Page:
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Materials, methodology and contents

Nickerson (2005: 375) observed that “the market [for teaching materials] has remained somewhat static over the last two decades”. She took issue with then existing materials, arguing that they were outdated, catered to intermediate rather than advanced students and, above all, failed to reflect authentic business interactions. To this day, the materials used in Business English instruction are still often self-produced partly because English for Specific Purposes, as localised practice, accommodates localised forms of learning, partly because published materials tend to be standardised, wideangled and neutral with regard to a specific field (Gnutzmann 2011: 529-530).

Ideally, of course, materials should adequately represent the target contexts, preparing students for professional practice in the workplace. This plea for “authenticity” and for “bringing the real world into the classroom” (Kankaanranta and Louhiala-Salminen 2010: 208) resonates with a long-term trend in English Language Teaching. However, it is a somewhat unfortunate one. For “what is real or authentic to users is not authentic to learners. It is not real to them if they do not know the conventions of use that makes it real; and they do not know them, by definition, if, as is commonly the case, they are not yet members of the discourse community concerned” (Widdowson 1998:10). There are several reasons for this.

First and foremost, identifying Business English uses in the workplace can only give rise to descriptive claims. These, however, “carry no implication for the definition of English as a subject” (Widdowson 2003: 94). The latter would be a pedagogical claim that cannot be made on the basis of linguistic description alone. Even if “real” business language is derived from corpus data collected in the world of business, it will consist of “samples [emphasis as original] of real language data [that] do not of themselves serve as examples [emphasis as original] of language to learn from” (Widdowson 2003: 102). Similarly, emphasising the priority of learning over description of language use, Hutchinson and Waters (1987: 14) assert that “[w]e cannot simply assume that describing and exemplifying what people do with language will enable someone to learn it. If that were so, we would need to do no more than read a grammar book and a dictionary in order to learn a language”.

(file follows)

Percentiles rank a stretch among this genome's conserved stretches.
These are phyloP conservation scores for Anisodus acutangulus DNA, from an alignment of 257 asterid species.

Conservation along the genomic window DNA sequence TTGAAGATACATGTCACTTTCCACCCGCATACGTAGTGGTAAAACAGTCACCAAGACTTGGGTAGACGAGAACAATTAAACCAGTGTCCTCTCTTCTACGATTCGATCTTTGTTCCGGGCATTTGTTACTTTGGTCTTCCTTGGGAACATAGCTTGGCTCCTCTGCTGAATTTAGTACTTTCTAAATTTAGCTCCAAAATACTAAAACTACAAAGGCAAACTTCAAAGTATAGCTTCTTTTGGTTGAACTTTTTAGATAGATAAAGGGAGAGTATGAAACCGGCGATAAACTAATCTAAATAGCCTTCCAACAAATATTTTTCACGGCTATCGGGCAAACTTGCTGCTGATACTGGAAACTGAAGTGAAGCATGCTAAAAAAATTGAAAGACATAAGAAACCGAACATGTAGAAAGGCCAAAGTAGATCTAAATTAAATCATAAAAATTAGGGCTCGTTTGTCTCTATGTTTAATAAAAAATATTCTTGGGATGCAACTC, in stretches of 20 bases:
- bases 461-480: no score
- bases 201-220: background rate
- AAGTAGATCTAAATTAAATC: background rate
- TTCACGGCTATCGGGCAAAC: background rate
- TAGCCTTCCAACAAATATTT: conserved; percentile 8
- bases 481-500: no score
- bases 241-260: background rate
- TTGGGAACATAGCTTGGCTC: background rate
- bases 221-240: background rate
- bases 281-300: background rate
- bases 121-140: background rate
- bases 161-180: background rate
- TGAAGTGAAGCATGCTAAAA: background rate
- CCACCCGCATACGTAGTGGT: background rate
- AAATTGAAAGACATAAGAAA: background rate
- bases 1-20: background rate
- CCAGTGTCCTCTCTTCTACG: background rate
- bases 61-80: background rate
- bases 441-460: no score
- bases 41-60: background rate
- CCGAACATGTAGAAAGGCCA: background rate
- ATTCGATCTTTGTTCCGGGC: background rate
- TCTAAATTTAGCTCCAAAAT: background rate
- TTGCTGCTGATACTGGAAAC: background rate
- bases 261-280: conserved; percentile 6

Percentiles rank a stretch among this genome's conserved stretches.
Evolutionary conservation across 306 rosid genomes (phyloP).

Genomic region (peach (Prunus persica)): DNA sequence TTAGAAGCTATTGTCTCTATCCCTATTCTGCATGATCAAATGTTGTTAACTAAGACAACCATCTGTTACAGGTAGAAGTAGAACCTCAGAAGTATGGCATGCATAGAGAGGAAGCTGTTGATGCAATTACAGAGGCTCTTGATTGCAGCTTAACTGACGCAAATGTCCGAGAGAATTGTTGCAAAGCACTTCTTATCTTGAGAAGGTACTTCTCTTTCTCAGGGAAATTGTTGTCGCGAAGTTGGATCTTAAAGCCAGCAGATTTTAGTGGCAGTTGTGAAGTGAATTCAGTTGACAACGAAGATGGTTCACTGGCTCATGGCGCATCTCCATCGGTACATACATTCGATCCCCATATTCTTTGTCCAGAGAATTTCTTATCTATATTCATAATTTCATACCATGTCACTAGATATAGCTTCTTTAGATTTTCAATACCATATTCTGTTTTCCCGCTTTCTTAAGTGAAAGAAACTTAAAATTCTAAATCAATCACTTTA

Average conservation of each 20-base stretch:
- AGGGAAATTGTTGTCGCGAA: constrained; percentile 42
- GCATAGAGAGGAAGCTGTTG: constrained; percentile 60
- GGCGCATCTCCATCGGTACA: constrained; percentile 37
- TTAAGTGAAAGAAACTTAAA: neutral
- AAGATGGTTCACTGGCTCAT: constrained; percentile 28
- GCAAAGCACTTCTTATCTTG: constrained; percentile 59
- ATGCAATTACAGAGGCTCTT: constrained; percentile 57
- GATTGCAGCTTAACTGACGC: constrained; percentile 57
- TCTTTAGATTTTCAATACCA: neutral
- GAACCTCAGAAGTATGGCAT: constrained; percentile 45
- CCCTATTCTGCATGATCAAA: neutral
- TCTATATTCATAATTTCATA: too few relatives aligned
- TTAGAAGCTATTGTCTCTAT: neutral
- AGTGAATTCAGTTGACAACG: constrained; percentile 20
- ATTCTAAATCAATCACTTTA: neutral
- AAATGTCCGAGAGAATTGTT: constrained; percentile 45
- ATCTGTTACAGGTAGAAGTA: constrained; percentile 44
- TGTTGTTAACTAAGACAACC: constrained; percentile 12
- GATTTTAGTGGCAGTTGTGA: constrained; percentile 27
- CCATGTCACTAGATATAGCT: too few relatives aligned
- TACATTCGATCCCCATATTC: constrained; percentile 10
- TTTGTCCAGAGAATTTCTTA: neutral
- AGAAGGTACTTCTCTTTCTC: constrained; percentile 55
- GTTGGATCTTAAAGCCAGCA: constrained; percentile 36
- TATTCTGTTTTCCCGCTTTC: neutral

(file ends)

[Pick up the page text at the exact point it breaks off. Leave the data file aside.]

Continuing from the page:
The “real” language debate is misguided for another reason. The context of the business world is arguably a far cry from the classroom context, the latter being imbued with a sense of pedagogic purpose that creates a “reality of its own” (Widdowson 2003: 133). This important point has been succinctly illustrated by Esteban and Canado (2004), who reported on the advantages and drawbacks of the case method in teaching Business English, describing it as rewarding and challenging for teachers and students alike. Interestingly, one of the challenges they identified was the physical learning environment itself, where the classroom proved to be incompatible with the teaching content of a meeting. Staging the classroom as a boardroom required too great an effort of imagination from both teachers and students. Nonetheless, the case method, alongside follow-up simulations of “genuine” cases adapted for the Business English classroom (Zhang 2007), has proved a viable method of teaching Business English. Other proven approaches include team teaching, ideally combining a language and a subject expert.